Here the requirement for a flat substrate, both wall and floor, is critical. The ANSI standard for this product (A137.3) and its installation (A108.19) was adopted in April of 2017 where the substrate tolerances need to meet at least the 1/8” in 10’ standard for tiles with at least one edge 15” (0.38 m) or longer as noted in ANSI A08.02-188.8.131.52.1.
It is imperative that the air is expelled or burped out from under the tile and that the trowel ridges are collapsed.
This lets little or no allowance for high or low spots in the surface to which the GPT is being applied. It must be corrected before the tile is installed.
Waterproof membranes, conforming to ANSI A118.10, are available in sheet and liquid forms and can be used with both vertical and horizontal thin-bed and thick bed installations of tile.
Some of these products have integral reinforcing fabrics for tensile strength and minor crack-bridging properties.
Crack isolation membranes, conforming to ANSI A118.12, for thin-bed ceramic, glass, and stone installations act to isolate the tile from minor in-plane substrate cracking.
These products must be load-bearing and bonded to the substrate in order to function properly. In some cases, the trowel-applied products can be used as the adhesive for the tile.
Other products within the scope of this category are allowed to cure or are applied as sheet goods and are then used as the substrate for the tile.
Uncoupling membranes are generally a plastic product that has some sort of bonding scrim or mesh applied to the back of the product to allow it to be bonded to the wood or concrete floor. The face of the product may have a geometrical configuration or a mesh to promote bond to the back of the tile and provide air space between the tile and the substrate to allow independent movement between the two and limit the transfer of stresses.
Once in place, their function is to disconnect the tile surface from the substrate to help eliminate cracked tile. Uncoupling membranes may also act as a waterproofing membrane and function well in equalizing vapor pressure conditions encountered in young or newly placed concrete.
These membranes are not characterized by ANSI or ISO standards but must achieve 50 psi or greater shear bond strength in seven days per the test method in ANSI A118.12 Section 5.1.3.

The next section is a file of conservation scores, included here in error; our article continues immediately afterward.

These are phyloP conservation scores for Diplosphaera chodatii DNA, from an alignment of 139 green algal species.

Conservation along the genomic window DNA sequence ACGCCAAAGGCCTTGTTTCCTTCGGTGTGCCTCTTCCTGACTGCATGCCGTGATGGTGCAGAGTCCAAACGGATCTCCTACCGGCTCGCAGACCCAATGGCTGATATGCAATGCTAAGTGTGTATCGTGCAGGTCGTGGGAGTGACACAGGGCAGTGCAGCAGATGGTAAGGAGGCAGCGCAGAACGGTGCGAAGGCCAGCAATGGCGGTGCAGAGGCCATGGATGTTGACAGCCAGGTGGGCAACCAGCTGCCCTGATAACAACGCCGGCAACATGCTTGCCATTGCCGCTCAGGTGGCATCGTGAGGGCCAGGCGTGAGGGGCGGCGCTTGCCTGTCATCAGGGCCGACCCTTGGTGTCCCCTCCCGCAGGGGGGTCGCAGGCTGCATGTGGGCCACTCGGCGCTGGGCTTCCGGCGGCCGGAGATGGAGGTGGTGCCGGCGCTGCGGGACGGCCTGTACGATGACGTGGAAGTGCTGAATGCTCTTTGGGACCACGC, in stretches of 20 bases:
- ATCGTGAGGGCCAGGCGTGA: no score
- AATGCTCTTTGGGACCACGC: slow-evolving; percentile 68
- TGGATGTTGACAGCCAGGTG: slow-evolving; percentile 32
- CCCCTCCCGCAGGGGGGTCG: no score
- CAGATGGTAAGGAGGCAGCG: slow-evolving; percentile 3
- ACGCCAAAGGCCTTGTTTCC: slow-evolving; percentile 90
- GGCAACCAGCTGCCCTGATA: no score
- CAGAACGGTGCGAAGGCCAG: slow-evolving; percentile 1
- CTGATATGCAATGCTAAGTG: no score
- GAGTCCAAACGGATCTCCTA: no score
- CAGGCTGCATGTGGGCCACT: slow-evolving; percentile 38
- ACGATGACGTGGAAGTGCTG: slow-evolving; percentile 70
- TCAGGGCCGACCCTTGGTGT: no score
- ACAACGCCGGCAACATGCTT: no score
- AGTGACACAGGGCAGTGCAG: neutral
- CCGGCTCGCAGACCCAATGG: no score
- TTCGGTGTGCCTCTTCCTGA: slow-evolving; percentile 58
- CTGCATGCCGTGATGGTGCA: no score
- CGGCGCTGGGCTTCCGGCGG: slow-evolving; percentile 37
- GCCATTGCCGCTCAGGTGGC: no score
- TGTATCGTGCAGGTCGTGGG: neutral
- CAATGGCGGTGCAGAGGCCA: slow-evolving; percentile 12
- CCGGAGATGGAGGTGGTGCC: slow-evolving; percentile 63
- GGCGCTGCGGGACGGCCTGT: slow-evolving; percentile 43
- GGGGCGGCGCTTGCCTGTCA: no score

Consult the manufacturer’s written literature for specific installation details.
Bonded sound reduction membranes, conforming to ANSI A118.13, are intended to reduce the floor-to-floor impact insulation class (IIC) sound.
These membranes may be trowel applied, sheet, or composite materials that are bonded to a suitable substrate so that tile can be bonded directly to the membrane.
The interesting thing about the products described here is they may need to be used in concert with each other to provide a suitable surface for a quality tile installation. The floor may need to be flattened with a patch or SLU anywhere from just a skim-coat to as heavy as six inches. The surface may further need the advantages offered by a backer board or one of the membranes mentioned above.
Underlayments do a great job thanks to manufacturers committed to innovative products that make the finished tile installation look the way it should – flat and lippage-free.
Whatever the case, always follow the manufacturer’s guidelines and when possible, use products produced by a single manufacturer. These two prerequisites along with using qualified labor, installers who meet the requirements of a Ceramic Tile Education Foundation Certified Tile Installer or Journeyman from the IUBAC, will enhance consumer confidence and ensure a beautiful and long-lasting tile installation. Everyone wins!